From the imagination of Charles McCarry springs the spy Paul Christopher, born in pre-Nazi Germany. Christopher is something of a renaissance man, elegant and fastidious, but wickedly skilled at spycraft. McCarry knows of what he writes. He was a correspondent for the Army newspaper “Stars and Stripes” and later became a speechwriter for President Dwight D. Eisenhower. McCarry joined the CIA in 1958 and traveled the world as a deep-cover operative. He left the agency in 1967 and started writing his Christopher novels – 10 in all.

Source: Courtesy of Paramount Pictures

Alec Leamas
> Created by: John Le Carré
> Definitive appearance: The Spy Who Came in from the Cold

Alec Leamas is the aging, world-weary spy sent on a final, fateful mission to East Germany during the very tense years of the Cold War in the early John Le Carré masterpiece “The Spy Who Came in from the Cold.” Richard Burton inhabited the role in the film version, embodying the archetypical burned-out secret agent, reflecting the toll that spycraft takes on an individual.

Source: Courtesy of Paramount Pictures

Jack Ryan
> Created by: Tom Clancy
> Definitive appearance: Patriot Games

The prolific Tom Clancy wrote 17 novels featuring Jack Ryan and sold more than 100 million books before his death in 2013, and four different writers have continued to turn out Ryan-centered works since then. The novels typically delve into the technical details and science of the craft as pracrticed by Ryan, a former Marine and onetime stockbroker who joins the CIA as an analyst. Four Clancy books – “The Hunt for Red October,” “Patriot Games,” “Clear and Present Danger,” and “The Sum of All Fears” – have been turned into box-office hits. Ryan has been portrayed by Alec Baldwin, Harrison Ford, Ben Affleck, and Chris Pine on the big screen, and by John Krasinski in a series on Amazon Prime.

Source: Courtesy of Twentieth Century Fox

> Created by: Adam Hall
> Definitive appearance: The Tango Briefing

Quiller is a British spy created by Adam Hall, one of numerous pseudonyms used by prolific novelist and playwright Elleston Trevor. Quiller appears in 19 books published over a span of 31 years beginning in 1965. After masquerading as a German soldier guarding a concentration camp and freeing enslaved Jews, Quiller is recruited by a shadowy British spy agency called the Bureau. Quiller doesn’t carry a gun, but he’s highly skilled in martial arts and because he can resist torture, doesn’t require a cyanide pill when he goes on assignments. Quiller also appeared in a spy motion picture, “The Quiller Memorandum,” in 1966. In it he investigated a neo-Nazi organization.

Source: Courtesy of Universal Pictures

Jason Bourne
> Created by: Robert Ludlum
> Definitive appearance: The Bourne Identity

Jason Bourne was introduced to the world in a series of three novels by thriller writer Robert Ludlum and has continued his adventures since Ludlum’s death in numerous sequels by Eric Van Lustbader and Brian Freeman (both accomplished spy-story authors in their own right). Bourne is an alias of David Webb, a foreign service officer who specializes in Far Eastern affairs. The novel was first adapted for television in 1980 and later became the basis for a series of films starring Matt Damon (and in one instance, Jeremy Renner).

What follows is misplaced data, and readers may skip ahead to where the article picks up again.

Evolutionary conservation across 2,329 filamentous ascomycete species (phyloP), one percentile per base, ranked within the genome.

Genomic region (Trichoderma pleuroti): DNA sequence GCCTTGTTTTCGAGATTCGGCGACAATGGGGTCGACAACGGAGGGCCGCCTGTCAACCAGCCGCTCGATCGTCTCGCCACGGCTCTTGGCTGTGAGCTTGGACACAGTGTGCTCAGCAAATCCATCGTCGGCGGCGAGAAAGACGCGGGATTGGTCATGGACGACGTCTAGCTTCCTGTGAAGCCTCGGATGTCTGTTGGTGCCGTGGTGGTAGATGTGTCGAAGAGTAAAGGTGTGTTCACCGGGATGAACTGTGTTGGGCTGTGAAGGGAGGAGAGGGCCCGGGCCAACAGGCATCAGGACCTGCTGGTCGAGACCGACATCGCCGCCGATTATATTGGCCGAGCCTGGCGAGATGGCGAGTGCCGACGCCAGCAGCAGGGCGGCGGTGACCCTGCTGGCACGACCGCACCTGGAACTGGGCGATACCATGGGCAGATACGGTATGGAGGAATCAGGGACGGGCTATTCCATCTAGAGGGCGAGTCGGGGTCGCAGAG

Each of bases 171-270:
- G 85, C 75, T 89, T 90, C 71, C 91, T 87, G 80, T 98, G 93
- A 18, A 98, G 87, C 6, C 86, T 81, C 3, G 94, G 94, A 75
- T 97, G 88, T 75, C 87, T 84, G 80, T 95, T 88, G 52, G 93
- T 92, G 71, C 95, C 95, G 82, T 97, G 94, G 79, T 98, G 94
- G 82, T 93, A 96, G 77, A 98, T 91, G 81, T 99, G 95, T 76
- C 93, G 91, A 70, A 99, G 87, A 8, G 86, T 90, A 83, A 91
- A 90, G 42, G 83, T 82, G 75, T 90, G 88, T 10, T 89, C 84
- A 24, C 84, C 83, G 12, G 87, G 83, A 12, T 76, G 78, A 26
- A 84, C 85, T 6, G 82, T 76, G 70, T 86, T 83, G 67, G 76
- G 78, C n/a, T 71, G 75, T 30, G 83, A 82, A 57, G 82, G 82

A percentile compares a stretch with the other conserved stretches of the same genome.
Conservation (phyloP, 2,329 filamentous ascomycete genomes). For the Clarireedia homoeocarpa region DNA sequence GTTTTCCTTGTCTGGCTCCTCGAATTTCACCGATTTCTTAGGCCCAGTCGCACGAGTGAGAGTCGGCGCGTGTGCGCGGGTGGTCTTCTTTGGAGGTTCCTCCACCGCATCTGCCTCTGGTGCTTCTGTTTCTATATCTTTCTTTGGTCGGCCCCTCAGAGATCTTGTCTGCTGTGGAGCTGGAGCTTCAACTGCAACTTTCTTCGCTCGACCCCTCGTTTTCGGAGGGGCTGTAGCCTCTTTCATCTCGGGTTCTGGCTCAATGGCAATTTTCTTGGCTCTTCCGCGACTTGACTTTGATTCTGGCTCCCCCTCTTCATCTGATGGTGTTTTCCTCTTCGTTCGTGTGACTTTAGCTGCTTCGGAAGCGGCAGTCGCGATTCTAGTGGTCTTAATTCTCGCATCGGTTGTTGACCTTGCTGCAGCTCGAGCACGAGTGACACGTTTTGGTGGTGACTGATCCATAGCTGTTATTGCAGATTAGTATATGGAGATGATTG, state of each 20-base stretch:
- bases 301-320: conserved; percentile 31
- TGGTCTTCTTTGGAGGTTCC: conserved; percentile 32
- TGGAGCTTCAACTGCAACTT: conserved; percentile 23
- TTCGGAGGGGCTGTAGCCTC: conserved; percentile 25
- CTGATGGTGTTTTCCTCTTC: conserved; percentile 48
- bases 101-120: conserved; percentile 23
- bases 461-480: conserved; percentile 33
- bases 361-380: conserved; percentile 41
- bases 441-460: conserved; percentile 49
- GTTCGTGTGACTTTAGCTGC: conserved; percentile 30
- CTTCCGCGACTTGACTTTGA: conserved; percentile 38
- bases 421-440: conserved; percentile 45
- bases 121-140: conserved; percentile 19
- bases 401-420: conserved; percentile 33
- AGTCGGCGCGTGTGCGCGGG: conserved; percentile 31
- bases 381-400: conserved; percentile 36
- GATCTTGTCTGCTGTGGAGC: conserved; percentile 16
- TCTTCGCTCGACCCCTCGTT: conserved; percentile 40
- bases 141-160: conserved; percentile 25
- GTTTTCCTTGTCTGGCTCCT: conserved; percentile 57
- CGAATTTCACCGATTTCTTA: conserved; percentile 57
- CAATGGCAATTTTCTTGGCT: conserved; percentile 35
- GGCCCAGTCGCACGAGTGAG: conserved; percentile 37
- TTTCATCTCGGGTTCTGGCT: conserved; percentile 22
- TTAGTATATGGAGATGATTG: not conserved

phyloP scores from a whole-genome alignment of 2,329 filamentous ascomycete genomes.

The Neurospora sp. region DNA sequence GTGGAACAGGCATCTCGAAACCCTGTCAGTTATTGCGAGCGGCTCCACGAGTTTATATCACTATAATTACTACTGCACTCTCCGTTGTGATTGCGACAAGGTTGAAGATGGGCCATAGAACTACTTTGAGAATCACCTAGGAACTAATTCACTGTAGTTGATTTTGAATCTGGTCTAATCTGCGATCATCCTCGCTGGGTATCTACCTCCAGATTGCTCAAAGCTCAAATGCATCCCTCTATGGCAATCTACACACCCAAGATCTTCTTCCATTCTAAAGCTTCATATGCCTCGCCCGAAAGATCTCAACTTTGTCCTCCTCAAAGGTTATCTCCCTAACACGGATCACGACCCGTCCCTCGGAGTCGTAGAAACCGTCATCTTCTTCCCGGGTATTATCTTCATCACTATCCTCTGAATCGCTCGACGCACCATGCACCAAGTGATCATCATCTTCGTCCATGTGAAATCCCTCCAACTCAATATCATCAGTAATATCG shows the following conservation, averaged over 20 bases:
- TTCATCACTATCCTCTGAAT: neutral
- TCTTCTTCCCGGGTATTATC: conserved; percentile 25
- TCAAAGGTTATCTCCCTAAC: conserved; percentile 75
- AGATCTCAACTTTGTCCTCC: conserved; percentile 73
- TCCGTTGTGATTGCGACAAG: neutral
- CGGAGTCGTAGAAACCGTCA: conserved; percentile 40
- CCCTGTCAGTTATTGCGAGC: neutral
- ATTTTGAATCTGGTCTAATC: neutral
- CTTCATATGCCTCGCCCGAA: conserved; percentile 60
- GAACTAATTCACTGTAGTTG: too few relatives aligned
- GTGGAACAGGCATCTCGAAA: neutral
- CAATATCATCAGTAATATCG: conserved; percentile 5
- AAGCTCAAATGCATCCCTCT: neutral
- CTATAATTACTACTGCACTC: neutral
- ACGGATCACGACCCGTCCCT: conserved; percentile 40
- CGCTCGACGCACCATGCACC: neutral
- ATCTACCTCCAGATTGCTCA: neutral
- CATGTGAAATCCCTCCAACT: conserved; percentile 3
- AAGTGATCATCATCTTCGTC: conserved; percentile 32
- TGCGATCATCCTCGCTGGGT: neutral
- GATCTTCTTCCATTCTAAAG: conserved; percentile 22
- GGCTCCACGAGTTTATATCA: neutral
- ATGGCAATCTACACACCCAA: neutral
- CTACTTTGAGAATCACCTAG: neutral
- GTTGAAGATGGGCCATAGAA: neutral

Source: Public Domain / Wikimedia Commons

> Created by: W. Somerset Maugham
> Definitive appearance: Ashender: Or the British Agent

“Ashenden,” published in 1926, is drawn from Somerset Maugham’s experiences as an MI6 agent during World War I. It is considered one of the first realistic spy novels, capturing the cynical nature of the craft and its impact on people. The novel influenced authors of later spy fiction such as Graham Greene, Len Deighton, and John Le Carré.

Source: wolfgangkuhnle / Flickr

Magnus Pym
> Created by: John Le Carré
> Definitive appearance: A Perfect Spy

Magnus Pym is John Le Carré‘s “perfect spy.” Pym is a high-ranking British intelligence officer in his mid-fifties who disappears after his father’s death. It’s discovered that he’s been a double agent working for Czechoslovakia. The story focuses on Pym’s life and his complicated relationship with his grifter father and his Czech handler, and how the years of espionage have deeply affected his identity and sense of loyalty. The character of Pym’s father is based on Le Carré‘s own father, who was indeed a con man.

Source: Courtesy of Columbia Pictures

Matt Helm
> Created by: Donald Hamilton
> Definitive appearance: The Damagers

Donald Hamilton wrote 27 novels featuring Matt Helm, a highly competent and ruthless assassin, tasked with taking out enemy agents. Helm’s first assignments are during World War II and he continues his activities after the war is over. A noteworthy characteristic of the series is the continuity between novels. In 1965, Columbia Pictures bought the rights to eight of the novels and four of them became movies. Dean Martin starred as Helm, basically playing himself as a fun-loving, easy-going girl-chaser – nothing like the original character in the novels.

Source: Public Domain / Wikimedia Commons

Adolf Verloc
> Created by: Joseph Conrad
> Definitive appearance: The Secret Agent

Londoner Adolf Verloc, a mustachioed, heavy-set man in his 40s, runs a shop that sells pornography and contraceptives. He’s also a spy for an unnamed foreign embassy and is involved in a revolutionary movement, though he’s not ideological. All this is unknown to his wife, whose mentally challenged brother is recruited by Verloc to bomb the Greenwich Observatory. After the man is killed, Verloc’s enraged wife stabs him to death. Alfred Hitchcock loosely interpreted Conrad’s novel for his 1936 film “Sabotage.”

Source: Courtesy of Lionsgate

Mitch Rapp
> Created by: Vince Flynn
> Definitive appearance: American Assassin